What about merit? What about fairness? What about equality before the law? Those who came first should get priority and preference. Those who have put in the time and done the work should get the rewards merited by that effort. That’s the American way, after all, isn’t it? Work hard, put in the time, obey the rules, and you will be rewarded by progress and success, right? We White Americans are all in favor of “equal opportunity.” But we’re typically dead set against any system that moves us toward “equal outcomes.”

If I were one of those hypothetical [White] teachers laid off while other, less-experienced and less-credentialed teachers of color still had their jobs, I know I would be angry. I know I would struggle with a sense of injustice. I would wonder why I had put in all that time and effort just to have it thrown back in my face when the money gets tight. I would wonder how I was going to feed my family and pay the mortgage. I would be pissed off and afraid.

I get it. As that hypothetical [White] teacher, I had been operating under one set of social, political, and economic rules. Now, seemingly out of the blue, I am subject to another set of rules. I would have to think long and hard to make sense of this for myself and for the system in which I operated.

Part of the hard work for White people in this situation is to acknowledge that the rules were not neutral before. Hiring, education, advancement, and tenure systems have all been set up for centuries to benefit White people. That White privilege is built into the system up front.

All we have to do is look at the differential outcomes for White people and people of color. The numbers don’t lie. Based on the numbers we can draw one of two conclusions. People of color are defective in some way, and thus the system works as designed. Most of us, these days, would reject that premise when it is put so simply. The other possible conclusion is that White people get invisible advantages (and thus the system works as designed).

The second possible conclusion is the more accurate description of the social, political, and economic rules under which we White people have operated for the last five hundred years. If that privilege is built into the front end of the process, then it will be spit out the back end of the process – unless that privilege is interrupted somewhere along the way. The Minneapolis teachers’ contract is written in such a way as to interrupt that systemically built-in privilege and to move that faculty toward a more just and representative makeup.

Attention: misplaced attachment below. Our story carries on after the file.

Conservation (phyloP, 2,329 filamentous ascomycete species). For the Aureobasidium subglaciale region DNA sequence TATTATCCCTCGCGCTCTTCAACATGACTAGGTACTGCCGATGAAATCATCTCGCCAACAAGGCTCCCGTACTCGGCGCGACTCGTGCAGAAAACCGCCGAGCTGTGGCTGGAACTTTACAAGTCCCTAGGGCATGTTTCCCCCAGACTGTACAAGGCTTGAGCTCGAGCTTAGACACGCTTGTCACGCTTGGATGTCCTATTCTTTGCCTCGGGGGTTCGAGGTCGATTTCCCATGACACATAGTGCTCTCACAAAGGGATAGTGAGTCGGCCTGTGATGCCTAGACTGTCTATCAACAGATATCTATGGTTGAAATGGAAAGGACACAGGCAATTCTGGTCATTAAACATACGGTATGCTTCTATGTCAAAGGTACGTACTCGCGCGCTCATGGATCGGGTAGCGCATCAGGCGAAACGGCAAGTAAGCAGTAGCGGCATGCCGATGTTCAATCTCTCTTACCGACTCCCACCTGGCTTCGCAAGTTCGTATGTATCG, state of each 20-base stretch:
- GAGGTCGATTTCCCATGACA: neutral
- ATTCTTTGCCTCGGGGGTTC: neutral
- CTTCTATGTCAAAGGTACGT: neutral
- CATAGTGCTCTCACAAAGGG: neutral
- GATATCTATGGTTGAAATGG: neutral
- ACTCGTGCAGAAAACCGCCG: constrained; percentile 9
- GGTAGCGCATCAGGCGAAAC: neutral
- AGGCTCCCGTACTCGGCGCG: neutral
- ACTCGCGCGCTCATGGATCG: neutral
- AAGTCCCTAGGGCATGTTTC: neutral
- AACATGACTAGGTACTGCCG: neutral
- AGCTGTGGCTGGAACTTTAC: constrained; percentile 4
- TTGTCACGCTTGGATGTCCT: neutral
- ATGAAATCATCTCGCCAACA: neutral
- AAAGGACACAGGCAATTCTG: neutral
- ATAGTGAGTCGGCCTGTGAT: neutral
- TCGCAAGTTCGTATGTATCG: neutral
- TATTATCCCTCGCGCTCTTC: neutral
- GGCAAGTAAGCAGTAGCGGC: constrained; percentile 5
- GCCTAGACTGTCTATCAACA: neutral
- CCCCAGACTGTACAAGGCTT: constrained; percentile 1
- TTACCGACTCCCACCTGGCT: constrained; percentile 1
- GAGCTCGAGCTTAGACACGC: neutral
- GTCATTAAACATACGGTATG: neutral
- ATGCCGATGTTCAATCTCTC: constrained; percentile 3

I would suggest that one theme in our gospel text this week is about interrupting systems of privilege. “For the ones who elevate themselves shall be humbled, and the ones who humble themselves shall be elevated” (Luke 14:11, my translation). It would seem that Jesus followers are in the business of interrupting privilege and disrupting human hierarchies. And for those of us who are privileged disciples, that will mean taking a lower place.

The words of the Magnificat in Luke 1 come back to us now with a sharper sociopolitical edge. Mary sings that the Lord “has cast down the powerful from thrones and elevated the humbled” (Luke 1:52, my translation). The verb and noun in the second half of the verse are the same as in Luke 14:11. When we hear the Magnificat, we might be able to distance ourselves from this verse, since we don’t appear to be enthroned. But our text this week brings the issue to our tables and meetings, our structures and systems.

Disciples interrupt systems of privilege and disrupt hierarchies of power – in our own lives and in the world where we live and serve. Those of us who live with some measure of privilege will pay a price when the world is turned upside down (or right-side up, depending on your perspective). Thus, it is no accident that our text is followed by words about the cost of such discipleship. And it may be that the Lukan audience has lost their passion for such upturning, as is evidenced in the small parable about tasteless salt, in Luke 14:34-35.